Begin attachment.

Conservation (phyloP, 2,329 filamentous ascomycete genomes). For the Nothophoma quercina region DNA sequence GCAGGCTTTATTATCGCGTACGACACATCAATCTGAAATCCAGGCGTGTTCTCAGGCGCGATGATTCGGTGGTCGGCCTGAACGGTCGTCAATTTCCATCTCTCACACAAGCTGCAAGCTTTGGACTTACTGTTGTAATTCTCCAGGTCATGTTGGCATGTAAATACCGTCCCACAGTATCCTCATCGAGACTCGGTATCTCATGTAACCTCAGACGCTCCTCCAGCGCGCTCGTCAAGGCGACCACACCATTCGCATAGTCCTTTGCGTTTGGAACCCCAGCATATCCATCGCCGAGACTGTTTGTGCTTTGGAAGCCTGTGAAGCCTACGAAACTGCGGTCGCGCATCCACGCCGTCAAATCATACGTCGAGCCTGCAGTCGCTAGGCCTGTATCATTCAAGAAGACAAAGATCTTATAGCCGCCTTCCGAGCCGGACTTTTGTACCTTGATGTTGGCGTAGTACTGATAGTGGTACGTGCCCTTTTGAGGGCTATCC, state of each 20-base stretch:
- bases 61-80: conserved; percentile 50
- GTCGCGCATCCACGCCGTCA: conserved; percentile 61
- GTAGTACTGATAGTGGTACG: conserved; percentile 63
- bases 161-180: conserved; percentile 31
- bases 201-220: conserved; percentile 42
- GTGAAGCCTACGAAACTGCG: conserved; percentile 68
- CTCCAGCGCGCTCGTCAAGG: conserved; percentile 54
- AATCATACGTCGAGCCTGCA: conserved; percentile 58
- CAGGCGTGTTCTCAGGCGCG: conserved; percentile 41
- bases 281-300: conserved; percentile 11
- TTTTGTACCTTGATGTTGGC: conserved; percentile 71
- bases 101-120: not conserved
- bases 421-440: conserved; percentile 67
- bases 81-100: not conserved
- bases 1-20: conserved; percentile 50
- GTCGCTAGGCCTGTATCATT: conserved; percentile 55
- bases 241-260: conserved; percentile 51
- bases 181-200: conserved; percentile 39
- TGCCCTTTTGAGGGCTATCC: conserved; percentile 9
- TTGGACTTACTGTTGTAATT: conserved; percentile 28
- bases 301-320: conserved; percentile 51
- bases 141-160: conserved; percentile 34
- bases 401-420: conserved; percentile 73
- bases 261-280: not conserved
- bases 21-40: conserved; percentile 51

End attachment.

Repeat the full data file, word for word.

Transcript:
Conservation (phyloP, 2,329 filamentous ascomycete genomes). For the Nothophoma quercina region DNA sequence GCAGGCTTTATTATCGCGTACGACACATCAATCTGAAATCCAGGCGTGTTCTCAGGCGCGATGATTCGGTGGTCGGCCTGAACGGTCGTCAATTTCCATCTCTCACACAAGCTGCAAGCTTTGGACTTACTGTTGTAATTCTCCAGGTCATGTTGGCATGTAAATACCGTCCCACAGTATCCTCATCGAGACTCGGTATCTCATGTAACCTCAGACGCTCCTCCAGCGCGCTCGTCAAGGCGACCACACCATTCGCATAGTCCTTTGCGTTTGGAACCCCAGCATATCCATCGCCGAGACTGTTTGTGCTTTGGAAGCCTGTGAAGCCTACGAAACTGCGGTCGCGCATCCACGCCGTCAAATCATACGTCGAGCCTGCAGTCGCTAGGCCTGTATCATTCAAGAAGACAAAGATCTTATAGCCGCCTTCCGAGCCGGACTTTTGTACCTTGATGTTGGCGTAGTACTGATAGTGGTACGTGCCCTTTTGAGGGCTATCC, state of each 20-base stretch:
- bases 61-80: conserved; percentile 50
- GTCGCGCATCCACGCCGTCA: conserved; percentile 61
- GTAGTACTGATAGTGGTACG: conserved; percentile 63
- bases 161-180: conserved; percentile 31
- bases 201-220: conserved; percentile 42
- GTGAAGCCTACGAAACTGCG: conserved; percentile 68
- CTCCAGCGCGCTCGTCAAGG: conserved; percentile 54
- AATCATACGTCGAGCCTGCA: conserved; percentile 58
- CAGGCGTGTTCTCAGGCGCG: conserved; percentile 41
- bases 281-300: conserved; percentile 11
- TTTTGTACCTTGATGTTGGC: conserved; percentile 71
- bases 101-120: not conserved
- bases 421-440: conserved; percentile 67
- bases 81-100: not conserved
- bases 1-20: conserved; percentile 50
- GTCGCTAGGCCTGTATCATT: conserved; percentile 55
- bases 241-260: conserved; percentile 51
- bases 181-200: conserved; percentile 39
- TGCCCTTTTGAGGGCTATCC: conserved; percentile 9
- TTGGACTTACTGTTGTAATT: conserved; percentile 28
- bases 301-320: conserved; percentile 51
- bases 141-160: conserved; percentile 34
- bases 401-420: conserved; percentile 73
- bases 261-280: not conserved
- bases 21-40: conserved; percentile 51